Encyclopedia of Scientific Dating Methods

Living Edition
| Editors: W. Jack Rink, Jeroen Thompson

Continental Drift (Paleomagnetism)

  • Trond H. Torsvik
  • Pavel V. Doubrovine
  • Mathew Domeier
Living reference work entry
DOI: https://doi.org/10.1007/978-94-007-6326-5_107-1

Definition

Paleomagnetism is the study of the Earth’s ancient magnetic field through the record of remanent magnetism preserved in rocks. The directions of remanent magnetization are used to deduce the position of the Earth’s magnetic pole relative to the study location at the time when this magnetization was acquired. By studying magnetizations of varying age from a single lithospheric plate, one can construct a path of apparent polar wandering (APWP) that tracks the motion of that plate relative to the geographic pole. A well-defined APWP can serve as a geochronological tool, i.e., for dating magnetizations of unknown age through a comparison of their directions with those expected from the reference APWP. Paleomagnetism can be used to date any geologic event that engenders the acquisition of remanent magnetization, including formation of igneous and sedimentary rocks, deposition of ore minerals, episodes of deformation, and other remagnetization processes.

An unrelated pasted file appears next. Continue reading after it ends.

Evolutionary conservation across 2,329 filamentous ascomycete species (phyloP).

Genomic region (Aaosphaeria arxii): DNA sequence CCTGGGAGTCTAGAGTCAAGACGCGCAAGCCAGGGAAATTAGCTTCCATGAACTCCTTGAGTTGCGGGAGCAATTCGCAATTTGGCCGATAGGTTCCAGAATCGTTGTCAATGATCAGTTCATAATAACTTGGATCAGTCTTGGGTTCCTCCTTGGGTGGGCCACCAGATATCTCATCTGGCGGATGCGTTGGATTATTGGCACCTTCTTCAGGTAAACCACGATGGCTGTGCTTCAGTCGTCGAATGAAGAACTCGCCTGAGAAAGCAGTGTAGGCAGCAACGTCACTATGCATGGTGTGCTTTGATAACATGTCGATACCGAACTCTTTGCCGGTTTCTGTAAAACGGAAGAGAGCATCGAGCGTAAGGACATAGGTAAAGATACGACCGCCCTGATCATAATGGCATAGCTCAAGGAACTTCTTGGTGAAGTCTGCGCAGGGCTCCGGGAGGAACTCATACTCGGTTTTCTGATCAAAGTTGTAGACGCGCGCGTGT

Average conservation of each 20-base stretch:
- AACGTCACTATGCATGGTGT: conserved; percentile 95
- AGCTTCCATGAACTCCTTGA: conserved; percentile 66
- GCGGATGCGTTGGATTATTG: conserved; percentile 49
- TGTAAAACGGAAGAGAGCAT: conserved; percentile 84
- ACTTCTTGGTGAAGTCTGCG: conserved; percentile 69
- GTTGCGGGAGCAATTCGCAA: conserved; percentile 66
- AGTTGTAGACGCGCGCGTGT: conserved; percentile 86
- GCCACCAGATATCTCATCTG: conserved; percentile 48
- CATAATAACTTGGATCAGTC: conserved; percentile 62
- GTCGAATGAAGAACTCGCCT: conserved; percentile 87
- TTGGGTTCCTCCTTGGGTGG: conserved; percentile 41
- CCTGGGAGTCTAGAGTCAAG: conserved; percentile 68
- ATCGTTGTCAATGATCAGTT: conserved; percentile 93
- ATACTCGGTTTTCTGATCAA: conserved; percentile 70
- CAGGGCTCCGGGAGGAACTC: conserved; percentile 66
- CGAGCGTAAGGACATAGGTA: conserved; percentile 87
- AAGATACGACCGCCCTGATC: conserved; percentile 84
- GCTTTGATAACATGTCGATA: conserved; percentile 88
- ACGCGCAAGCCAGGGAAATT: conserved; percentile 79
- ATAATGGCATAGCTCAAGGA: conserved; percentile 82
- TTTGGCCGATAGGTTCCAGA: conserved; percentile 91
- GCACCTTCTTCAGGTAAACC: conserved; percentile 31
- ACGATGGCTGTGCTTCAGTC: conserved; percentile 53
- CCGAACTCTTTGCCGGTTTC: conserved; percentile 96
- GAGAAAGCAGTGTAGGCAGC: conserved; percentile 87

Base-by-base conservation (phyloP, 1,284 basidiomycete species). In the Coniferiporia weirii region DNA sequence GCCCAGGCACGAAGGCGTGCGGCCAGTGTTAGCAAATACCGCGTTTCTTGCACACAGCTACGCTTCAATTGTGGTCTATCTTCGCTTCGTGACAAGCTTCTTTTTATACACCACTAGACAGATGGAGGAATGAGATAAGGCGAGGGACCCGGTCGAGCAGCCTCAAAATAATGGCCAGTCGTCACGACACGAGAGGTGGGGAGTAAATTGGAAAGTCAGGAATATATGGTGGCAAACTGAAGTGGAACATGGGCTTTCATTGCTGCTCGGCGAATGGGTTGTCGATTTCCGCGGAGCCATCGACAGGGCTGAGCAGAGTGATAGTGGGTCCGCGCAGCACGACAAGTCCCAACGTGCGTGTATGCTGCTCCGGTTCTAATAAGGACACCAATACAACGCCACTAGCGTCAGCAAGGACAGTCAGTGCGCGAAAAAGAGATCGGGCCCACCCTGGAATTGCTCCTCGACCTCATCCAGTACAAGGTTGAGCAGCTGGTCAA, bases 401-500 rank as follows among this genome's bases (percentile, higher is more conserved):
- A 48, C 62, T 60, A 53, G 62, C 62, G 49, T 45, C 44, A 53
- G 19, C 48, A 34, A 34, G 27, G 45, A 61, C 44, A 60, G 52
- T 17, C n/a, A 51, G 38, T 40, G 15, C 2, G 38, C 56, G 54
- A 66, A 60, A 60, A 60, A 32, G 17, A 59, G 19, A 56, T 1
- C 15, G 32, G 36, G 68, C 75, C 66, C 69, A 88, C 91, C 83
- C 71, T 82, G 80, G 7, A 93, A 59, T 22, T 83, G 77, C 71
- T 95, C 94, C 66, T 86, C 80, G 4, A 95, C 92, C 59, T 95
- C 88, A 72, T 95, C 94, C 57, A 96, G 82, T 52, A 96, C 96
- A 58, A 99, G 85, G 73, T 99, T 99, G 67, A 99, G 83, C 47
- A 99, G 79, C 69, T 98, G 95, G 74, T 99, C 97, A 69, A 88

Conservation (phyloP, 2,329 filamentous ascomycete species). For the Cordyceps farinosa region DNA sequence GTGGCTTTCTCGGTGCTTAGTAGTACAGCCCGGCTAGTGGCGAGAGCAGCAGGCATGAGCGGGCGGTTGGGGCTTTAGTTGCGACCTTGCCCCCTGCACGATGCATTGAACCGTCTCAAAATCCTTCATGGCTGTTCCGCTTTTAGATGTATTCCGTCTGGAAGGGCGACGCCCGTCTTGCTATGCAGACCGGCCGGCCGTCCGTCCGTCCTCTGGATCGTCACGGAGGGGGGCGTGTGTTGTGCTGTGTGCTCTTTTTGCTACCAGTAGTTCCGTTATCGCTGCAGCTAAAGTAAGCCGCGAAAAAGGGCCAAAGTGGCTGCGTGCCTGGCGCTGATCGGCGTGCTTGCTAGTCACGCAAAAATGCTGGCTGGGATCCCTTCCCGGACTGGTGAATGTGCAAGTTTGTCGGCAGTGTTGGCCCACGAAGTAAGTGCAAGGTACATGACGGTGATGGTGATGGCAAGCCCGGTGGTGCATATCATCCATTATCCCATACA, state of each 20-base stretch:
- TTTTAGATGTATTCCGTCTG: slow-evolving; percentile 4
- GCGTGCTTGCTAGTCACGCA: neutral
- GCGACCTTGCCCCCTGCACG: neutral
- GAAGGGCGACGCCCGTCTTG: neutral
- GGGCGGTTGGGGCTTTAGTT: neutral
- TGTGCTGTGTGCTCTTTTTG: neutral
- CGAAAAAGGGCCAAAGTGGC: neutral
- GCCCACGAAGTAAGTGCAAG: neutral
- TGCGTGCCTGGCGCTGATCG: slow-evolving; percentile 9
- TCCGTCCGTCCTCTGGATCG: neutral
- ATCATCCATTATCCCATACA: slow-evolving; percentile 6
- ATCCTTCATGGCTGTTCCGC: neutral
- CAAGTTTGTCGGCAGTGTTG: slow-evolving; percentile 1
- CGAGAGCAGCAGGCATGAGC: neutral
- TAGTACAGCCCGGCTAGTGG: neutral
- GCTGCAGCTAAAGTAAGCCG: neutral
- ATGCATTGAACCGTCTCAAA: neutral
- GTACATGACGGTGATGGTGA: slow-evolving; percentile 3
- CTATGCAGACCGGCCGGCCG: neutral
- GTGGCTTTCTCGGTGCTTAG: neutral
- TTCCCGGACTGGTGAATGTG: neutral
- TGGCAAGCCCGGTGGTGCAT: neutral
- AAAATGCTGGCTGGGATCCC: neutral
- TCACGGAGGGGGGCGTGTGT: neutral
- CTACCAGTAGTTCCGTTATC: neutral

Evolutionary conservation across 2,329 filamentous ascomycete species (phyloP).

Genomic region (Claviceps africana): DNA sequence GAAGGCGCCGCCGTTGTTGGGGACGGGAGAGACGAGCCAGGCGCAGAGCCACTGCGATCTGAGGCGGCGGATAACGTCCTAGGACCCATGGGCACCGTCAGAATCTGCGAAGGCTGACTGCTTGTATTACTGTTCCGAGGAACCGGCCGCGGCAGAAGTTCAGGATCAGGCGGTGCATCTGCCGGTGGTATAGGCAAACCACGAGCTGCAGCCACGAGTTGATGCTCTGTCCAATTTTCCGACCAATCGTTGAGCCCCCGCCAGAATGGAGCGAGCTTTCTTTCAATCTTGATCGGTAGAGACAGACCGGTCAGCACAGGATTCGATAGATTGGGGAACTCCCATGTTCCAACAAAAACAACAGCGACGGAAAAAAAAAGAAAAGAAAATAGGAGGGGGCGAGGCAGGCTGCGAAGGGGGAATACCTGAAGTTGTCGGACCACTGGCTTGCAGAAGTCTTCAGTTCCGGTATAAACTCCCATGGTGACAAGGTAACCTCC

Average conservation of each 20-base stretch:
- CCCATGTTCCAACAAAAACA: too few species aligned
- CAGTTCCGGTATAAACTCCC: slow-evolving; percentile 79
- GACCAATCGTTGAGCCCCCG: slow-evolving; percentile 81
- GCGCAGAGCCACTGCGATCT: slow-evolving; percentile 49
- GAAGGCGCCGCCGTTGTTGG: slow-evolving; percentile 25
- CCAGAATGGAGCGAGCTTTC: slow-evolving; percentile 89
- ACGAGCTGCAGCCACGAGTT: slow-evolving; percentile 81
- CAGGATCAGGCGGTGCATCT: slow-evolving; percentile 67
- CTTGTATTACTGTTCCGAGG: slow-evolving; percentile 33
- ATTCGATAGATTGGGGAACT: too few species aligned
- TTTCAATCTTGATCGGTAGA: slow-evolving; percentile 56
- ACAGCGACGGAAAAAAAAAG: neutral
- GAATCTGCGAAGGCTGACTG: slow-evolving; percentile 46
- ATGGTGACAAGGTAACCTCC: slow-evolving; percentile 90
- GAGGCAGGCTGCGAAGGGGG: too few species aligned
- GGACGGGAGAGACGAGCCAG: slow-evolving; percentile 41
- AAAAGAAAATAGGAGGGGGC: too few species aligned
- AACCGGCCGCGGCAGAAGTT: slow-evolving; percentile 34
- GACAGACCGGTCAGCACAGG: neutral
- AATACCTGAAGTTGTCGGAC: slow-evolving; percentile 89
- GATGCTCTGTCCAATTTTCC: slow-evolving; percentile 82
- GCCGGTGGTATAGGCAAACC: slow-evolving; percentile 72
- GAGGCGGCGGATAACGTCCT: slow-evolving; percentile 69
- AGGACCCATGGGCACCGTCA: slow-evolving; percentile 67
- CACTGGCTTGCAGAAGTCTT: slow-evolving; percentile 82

Introduction

The...

Keywords

Remanent Magnetization Confidence Region Polar Motion Paleomagnetic Data Continental Drift 
These keywords were added by machine and not by the authors. This process is experimental and the keywords may be updated as the learning algorithm improves.
This is a preview of subscription content, log in to check access.

Bibliography